Andres Carvallo, at Austin Energy as CIO, led the build out of the first smart grid in the U.S. and worked closely with many interdisciplinary teams in selection, procurement, design, deployment, and operations. He has some good points — Metcalfe’s Law
Glendale Power & Water has completed its initial roll out. We should keep an eye on them. See: GWP Smart Grid Site
Governor Pat Quinn vetoed the Commonweath Edison’s Smart Meter Bill, as you can see in this Chicago Trib article — Gov. Quinn’s Veto
This comment was posted at Smart Grid News’ coverage of the event on 14 Sep by a Mr. R. Perry: “Meters are important because they measure total usage, which is important for billing. It would be great if a smart meter could provide the customer with ancillary services, such as Energy Efficiency (EE) and Demand Response (DR), which would indeed justify their cost.
“But they don’t and can’t. Smart meters report total usage, but Energy Efficiency and Demand Response don’t care about total usage. EE and DR care about current usage.
“And you can’t determine current usage without real-time telemetry, which means broadband. The only way to effectively do EE and DR is to use devices that measure current usage for individual loads (e.g., with smart two-way thermostats) report it to servers, which then control these loads in real time.
“Further, EE and DR do not care about whole home usage. They care about individual loads that can be individually controlled — which cannot be done using a smart meter.
“Smart meters and their corresponding AMI networks, simply cannot deliver on the promise, no matter how much PR and marketing is done.
“Smart meters are already obsolete. Welcome to the world of the Internet.”
Governor Quinn as well as Mr. Perry are concerned about utilities directly charging rate payers for utility cost-savers instead of customer benefits.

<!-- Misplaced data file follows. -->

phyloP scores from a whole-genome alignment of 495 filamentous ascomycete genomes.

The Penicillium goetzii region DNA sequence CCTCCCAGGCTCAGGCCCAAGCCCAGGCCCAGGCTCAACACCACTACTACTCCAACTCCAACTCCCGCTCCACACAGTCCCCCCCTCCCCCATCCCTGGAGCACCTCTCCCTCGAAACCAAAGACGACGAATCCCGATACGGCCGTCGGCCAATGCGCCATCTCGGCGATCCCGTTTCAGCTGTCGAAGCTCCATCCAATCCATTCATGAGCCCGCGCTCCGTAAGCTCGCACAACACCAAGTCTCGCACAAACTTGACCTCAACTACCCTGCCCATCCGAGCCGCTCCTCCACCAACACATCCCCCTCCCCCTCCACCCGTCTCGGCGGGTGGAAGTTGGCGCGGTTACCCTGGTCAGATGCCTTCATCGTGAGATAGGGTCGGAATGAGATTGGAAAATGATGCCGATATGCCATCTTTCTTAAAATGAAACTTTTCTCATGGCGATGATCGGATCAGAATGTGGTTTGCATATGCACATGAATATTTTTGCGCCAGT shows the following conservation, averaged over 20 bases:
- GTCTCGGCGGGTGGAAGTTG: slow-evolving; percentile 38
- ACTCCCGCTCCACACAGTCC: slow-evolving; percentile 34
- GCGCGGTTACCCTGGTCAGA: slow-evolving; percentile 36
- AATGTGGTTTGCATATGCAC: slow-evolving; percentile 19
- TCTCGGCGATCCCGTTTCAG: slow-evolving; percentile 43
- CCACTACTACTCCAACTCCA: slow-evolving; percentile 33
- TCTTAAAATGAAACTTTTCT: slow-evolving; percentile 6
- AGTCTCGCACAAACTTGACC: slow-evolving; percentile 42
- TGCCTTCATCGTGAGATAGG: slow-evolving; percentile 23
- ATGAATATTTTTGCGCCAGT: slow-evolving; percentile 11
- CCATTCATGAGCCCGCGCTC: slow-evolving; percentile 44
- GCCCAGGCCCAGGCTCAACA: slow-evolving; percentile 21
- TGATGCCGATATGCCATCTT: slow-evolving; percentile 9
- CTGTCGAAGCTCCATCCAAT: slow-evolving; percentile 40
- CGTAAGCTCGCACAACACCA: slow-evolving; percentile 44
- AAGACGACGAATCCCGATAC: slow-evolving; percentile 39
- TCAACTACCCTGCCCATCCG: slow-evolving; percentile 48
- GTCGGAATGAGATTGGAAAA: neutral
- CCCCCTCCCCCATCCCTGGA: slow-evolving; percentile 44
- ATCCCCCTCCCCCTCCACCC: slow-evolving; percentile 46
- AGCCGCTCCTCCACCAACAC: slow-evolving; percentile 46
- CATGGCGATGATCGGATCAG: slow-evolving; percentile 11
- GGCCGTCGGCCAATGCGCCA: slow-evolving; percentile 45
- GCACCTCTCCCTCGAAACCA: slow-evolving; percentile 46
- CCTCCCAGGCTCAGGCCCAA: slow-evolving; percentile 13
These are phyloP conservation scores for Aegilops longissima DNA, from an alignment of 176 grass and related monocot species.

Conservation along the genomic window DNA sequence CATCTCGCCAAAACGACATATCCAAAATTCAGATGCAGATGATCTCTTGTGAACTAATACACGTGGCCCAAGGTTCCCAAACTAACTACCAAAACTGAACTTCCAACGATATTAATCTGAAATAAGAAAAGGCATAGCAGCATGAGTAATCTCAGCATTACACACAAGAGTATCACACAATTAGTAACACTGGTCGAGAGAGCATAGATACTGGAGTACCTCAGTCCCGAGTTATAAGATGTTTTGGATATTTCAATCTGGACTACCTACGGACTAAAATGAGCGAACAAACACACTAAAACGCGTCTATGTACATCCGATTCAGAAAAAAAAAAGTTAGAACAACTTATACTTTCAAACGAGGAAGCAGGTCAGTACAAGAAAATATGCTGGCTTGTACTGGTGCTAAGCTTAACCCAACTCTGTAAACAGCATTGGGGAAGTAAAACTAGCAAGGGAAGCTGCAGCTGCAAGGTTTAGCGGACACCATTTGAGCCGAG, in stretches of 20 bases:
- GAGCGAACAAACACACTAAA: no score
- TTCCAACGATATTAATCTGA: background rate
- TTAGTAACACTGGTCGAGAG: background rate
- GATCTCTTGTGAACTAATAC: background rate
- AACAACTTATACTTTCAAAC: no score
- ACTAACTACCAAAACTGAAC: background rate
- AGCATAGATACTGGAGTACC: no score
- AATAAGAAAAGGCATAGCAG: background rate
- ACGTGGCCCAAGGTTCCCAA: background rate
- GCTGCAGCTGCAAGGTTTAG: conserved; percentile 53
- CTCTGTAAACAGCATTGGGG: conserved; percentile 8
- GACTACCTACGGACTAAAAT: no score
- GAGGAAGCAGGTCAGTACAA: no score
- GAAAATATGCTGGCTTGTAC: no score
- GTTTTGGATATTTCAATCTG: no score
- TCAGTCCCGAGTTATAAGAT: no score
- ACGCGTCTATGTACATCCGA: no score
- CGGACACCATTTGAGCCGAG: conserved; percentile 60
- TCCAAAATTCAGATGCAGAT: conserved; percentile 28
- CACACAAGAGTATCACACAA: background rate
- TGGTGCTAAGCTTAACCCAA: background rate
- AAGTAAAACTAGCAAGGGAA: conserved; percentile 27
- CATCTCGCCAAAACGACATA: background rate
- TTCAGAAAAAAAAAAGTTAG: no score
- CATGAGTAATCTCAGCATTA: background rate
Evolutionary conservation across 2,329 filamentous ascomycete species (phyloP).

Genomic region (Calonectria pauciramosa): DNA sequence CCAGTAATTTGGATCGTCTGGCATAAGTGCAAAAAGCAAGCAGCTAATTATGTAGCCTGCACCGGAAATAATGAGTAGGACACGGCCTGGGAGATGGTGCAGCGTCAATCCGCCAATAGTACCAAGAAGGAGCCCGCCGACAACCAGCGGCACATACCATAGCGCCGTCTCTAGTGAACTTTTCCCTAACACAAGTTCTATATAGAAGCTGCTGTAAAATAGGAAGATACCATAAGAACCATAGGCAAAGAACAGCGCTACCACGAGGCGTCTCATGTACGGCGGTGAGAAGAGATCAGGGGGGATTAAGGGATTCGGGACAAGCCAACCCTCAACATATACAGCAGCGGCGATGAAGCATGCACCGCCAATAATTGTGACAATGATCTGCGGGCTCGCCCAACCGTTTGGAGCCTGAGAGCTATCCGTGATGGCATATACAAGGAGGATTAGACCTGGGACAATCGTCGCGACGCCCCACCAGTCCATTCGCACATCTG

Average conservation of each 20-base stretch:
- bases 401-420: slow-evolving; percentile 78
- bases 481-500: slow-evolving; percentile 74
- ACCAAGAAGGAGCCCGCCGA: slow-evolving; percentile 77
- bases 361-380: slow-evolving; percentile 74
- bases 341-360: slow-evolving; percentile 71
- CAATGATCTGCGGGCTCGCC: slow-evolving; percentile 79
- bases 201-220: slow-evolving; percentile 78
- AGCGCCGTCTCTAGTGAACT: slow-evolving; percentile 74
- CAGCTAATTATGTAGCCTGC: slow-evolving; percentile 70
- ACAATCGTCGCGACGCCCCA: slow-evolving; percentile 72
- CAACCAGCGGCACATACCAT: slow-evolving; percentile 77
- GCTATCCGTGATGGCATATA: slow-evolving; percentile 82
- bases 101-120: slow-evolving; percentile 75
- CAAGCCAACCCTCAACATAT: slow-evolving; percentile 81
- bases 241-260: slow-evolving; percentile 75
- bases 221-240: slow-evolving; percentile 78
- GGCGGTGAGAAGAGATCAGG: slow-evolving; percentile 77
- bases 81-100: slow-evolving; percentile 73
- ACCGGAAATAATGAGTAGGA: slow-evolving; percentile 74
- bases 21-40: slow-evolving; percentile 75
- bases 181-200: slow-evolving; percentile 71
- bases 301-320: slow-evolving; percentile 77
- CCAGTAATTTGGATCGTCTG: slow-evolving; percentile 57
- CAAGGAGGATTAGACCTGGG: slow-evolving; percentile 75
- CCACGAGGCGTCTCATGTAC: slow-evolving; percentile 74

The Power Grid Network delivers a comprehensive solution that includes both utility and customer benefits, without overwhelming either constituency with their capital costs.
Energy Efficiency — 2020 – “Efficiency pessimists contend that energy efficiency (inclusive of demand response) is unlikely to make much of a dent on energy consumption and peak demand in the year 2020 since all the low-hanging fruit has been harvested. Ergo, the solution to meeting the nation’s future energy needs in a carbon-constrained future is to build more power plants (preferably those that don’t burn coal), transmission lines and distribution systems.
Efficiency optimists, on the other hand, contend that energy efficiency is essentially an inexhaustible well and we have a long ways to go before the bottom is reached. Their viewpoint suggests that enhancements in energy efficiency may eliminate the need to make investments in the power supply system, except for routine maintenance and upgrades.
And finally, efficiency realists contend that the truth is somewhere in between.“